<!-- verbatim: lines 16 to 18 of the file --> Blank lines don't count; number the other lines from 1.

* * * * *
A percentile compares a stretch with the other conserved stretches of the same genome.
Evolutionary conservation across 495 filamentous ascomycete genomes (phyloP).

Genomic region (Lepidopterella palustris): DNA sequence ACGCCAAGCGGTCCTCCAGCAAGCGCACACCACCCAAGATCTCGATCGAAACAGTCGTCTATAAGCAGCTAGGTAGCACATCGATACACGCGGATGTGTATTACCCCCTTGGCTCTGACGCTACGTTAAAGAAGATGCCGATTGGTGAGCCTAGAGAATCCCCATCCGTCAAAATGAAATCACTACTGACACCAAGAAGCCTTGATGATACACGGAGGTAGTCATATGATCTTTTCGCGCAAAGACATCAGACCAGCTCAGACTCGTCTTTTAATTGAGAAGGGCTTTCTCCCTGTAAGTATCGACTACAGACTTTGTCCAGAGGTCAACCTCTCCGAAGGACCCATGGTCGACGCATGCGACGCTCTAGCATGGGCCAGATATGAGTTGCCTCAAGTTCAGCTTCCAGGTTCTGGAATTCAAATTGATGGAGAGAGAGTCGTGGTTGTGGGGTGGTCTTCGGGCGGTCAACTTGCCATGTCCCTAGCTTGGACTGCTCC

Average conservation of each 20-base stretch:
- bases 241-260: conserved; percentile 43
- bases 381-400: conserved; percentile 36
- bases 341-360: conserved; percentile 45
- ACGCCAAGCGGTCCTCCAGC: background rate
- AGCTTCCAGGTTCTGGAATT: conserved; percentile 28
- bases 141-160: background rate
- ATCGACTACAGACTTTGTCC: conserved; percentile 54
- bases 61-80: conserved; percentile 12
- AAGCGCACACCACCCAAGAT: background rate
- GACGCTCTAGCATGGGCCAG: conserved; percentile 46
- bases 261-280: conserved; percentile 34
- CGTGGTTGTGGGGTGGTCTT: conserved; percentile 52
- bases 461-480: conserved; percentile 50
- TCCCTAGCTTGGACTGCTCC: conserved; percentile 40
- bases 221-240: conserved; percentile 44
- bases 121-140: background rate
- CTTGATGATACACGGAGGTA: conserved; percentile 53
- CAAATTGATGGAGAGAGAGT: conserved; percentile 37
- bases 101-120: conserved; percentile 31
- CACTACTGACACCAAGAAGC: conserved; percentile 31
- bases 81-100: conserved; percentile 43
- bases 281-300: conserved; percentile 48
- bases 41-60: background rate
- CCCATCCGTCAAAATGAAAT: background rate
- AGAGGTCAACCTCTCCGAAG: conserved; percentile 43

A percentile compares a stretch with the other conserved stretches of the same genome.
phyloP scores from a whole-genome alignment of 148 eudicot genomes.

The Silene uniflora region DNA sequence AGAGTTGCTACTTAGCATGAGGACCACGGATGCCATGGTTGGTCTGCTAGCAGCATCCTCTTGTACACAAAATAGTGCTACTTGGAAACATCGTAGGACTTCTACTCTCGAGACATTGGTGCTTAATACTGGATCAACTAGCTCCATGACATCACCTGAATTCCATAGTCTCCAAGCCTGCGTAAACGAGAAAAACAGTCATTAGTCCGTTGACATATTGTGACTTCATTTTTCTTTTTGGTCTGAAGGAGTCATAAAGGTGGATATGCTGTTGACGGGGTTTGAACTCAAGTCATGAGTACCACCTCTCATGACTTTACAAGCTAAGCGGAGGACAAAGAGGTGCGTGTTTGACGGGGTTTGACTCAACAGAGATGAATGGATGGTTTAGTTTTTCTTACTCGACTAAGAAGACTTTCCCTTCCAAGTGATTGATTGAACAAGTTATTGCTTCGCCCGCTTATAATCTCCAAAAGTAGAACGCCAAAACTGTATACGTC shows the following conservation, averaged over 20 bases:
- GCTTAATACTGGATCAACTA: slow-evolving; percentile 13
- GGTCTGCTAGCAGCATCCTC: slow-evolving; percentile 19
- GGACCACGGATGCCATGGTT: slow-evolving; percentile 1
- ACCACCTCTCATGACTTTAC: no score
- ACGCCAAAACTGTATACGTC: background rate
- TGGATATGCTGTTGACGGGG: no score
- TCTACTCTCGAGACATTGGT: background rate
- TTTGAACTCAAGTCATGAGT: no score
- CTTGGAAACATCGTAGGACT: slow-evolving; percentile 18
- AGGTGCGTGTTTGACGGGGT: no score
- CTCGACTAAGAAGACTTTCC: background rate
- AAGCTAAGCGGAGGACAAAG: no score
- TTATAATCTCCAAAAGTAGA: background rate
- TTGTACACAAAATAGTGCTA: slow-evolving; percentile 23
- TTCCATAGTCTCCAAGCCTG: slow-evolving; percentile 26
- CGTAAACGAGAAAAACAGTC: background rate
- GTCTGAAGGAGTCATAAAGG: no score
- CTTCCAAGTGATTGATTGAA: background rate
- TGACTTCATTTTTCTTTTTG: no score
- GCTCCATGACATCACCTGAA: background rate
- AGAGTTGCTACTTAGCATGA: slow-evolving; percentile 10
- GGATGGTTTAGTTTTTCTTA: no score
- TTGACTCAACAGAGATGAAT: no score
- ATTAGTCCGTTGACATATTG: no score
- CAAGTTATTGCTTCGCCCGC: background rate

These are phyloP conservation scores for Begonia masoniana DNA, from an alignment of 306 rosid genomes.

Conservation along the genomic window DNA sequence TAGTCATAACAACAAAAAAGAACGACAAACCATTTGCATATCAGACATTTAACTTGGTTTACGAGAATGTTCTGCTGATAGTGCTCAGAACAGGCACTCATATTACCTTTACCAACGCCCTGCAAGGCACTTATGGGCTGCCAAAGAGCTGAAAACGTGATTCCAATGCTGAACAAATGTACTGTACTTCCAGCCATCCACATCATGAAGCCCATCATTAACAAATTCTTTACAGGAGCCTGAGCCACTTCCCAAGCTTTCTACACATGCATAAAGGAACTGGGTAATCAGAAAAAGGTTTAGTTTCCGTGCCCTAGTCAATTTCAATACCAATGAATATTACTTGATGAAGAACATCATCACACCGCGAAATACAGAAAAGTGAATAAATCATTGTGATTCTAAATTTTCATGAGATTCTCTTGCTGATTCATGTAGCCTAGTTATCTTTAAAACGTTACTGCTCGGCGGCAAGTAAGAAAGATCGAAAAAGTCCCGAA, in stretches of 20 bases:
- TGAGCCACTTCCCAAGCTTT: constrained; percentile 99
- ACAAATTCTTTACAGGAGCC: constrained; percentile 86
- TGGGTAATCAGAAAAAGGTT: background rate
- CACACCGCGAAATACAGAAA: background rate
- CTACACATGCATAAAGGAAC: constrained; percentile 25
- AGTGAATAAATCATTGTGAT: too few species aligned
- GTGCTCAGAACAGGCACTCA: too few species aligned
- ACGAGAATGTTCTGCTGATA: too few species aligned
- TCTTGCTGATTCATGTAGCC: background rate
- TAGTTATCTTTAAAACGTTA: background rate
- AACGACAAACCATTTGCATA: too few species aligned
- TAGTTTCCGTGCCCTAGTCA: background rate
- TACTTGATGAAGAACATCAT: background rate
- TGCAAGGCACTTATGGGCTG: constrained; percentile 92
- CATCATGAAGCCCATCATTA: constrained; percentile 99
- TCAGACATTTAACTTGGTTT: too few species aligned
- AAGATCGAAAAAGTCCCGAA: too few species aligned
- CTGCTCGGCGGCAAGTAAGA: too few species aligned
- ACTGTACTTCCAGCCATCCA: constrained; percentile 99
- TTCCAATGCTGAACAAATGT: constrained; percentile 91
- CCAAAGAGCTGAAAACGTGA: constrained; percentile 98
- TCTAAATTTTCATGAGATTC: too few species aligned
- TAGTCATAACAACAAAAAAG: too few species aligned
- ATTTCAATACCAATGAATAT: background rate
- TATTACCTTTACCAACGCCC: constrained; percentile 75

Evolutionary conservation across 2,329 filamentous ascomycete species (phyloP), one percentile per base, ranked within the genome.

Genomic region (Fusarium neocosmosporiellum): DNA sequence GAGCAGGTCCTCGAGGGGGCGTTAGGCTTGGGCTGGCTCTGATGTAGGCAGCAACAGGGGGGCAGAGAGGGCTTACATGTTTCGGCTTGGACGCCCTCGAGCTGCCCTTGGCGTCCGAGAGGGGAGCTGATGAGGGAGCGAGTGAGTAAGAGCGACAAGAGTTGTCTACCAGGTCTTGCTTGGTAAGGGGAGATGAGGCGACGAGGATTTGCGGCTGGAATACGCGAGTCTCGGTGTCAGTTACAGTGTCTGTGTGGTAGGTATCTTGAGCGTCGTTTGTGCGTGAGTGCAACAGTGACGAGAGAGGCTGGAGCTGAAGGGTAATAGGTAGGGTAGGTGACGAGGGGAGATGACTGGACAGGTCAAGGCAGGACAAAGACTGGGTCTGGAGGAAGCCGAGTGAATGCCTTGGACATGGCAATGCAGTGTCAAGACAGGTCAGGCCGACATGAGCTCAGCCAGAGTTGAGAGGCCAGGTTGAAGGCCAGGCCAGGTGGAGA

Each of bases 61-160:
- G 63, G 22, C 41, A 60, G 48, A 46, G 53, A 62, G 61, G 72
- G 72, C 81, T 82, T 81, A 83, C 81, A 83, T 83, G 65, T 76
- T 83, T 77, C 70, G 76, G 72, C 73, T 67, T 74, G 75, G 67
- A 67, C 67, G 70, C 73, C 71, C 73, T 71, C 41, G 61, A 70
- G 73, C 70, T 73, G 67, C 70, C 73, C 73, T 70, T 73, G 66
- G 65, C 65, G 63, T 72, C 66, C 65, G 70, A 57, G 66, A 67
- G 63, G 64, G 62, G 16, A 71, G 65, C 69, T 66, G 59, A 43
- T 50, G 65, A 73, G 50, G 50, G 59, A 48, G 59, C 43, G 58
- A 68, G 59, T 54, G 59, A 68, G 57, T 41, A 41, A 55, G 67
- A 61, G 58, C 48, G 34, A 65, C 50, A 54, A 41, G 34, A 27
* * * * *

- CGTGGTTGTGGGGTGGTCTT: conserved; percentile 52
- bases 461-480: conserved; percentile 50
- TCCCTAGCTTGGACTGCTCC: conserved; percentile 40